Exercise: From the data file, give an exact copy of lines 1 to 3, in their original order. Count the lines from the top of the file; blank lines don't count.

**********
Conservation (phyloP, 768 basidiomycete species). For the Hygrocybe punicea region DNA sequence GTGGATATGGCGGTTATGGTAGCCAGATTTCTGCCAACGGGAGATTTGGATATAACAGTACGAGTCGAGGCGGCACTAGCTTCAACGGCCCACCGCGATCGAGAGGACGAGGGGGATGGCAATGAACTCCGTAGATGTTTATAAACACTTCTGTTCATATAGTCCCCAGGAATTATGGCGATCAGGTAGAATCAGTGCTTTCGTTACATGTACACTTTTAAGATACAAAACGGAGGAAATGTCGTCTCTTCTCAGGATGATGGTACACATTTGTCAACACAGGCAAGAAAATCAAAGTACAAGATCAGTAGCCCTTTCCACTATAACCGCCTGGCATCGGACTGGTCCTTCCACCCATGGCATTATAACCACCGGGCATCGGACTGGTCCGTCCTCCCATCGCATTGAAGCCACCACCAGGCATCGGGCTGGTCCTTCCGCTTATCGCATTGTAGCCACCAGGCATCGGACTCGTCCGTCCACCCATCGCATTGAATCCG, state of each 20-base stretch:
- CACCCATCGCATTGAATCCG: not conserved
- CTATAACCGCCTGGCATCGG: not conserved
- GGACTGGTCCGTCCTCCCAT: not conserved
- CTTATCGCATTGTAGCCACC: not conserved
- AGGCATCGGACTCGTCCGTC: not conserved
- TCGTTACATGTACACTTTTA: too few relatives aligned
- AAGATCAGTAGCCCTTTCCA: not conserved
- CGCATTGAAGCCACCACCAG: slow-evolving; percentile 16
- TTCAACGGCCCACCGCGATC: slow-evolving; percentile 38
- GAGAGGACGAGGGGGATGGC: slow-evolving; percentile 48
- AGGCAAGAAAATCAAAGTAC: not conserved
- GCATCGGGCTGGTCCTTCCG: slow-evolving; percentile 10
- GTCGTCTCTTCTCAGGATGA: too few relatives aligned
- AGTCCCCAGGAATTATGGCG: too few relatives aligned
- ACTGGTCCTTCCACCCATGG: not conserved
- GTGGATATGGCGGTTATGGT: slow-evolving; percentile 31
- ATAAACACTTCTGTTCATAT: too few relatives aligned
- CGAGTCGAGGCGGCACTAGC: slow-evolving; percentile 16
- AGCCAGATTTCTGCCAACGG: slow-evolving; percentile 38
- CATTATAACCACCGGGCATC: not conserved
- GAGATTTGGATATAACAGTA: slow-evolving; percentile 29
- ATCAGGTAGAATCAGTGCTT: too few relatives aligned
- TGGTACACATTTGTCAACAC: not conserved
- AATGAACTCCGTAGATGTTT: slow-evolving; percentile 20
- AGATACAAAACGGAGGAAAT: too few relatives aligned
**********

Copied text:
Conservation (phyloP, 768 basidiomycete species). For the Hygrocybe punicea region DNA sequence GTGGATATGGCGGTTATGGTAGCCAGATTTCTGCCAACGGGAGATTTGGATATAACAGTACGAGTCGAGGCGGCACTAGCTTCAACGGCCCACCGCGATCGAGAGGACGAGGGGGATGGCAATGAACTCCGTAGATGTTTATAAACACTTCTGTTCATATAGTCCCCAGGAATTATGGCGATCAGGTAGAATCAGTGCTTTCGTTACATGTACACTTTTAAGATACAAAACGGAGGAAATGTCGTCTCTTCTCAGGATGATGGTACACATTTGTCAACACAGGCAAGAAAATCAAAGTACAAGATCAGTAGCCCTTTCCACTATAACCGCCTGGCATCGGACTGGTCCTTCCACCCATGGCATTATAACCACCGGGCATCGGACTGGTCCGTCCTCCCATCGCATTGAAGCCACCACCAGGCATCGGGCTGGTCCTTCCGCTTATCGCATTGTAGCCACCAGGCATCGGACTCGTCCGTCCACCCATCGCATTGAATCCG, state of each 20-base stretch:
- CACCCATCGCATTGAATCCG: not conserved
- CTATAACCGCCTGGCATCGG: not conserved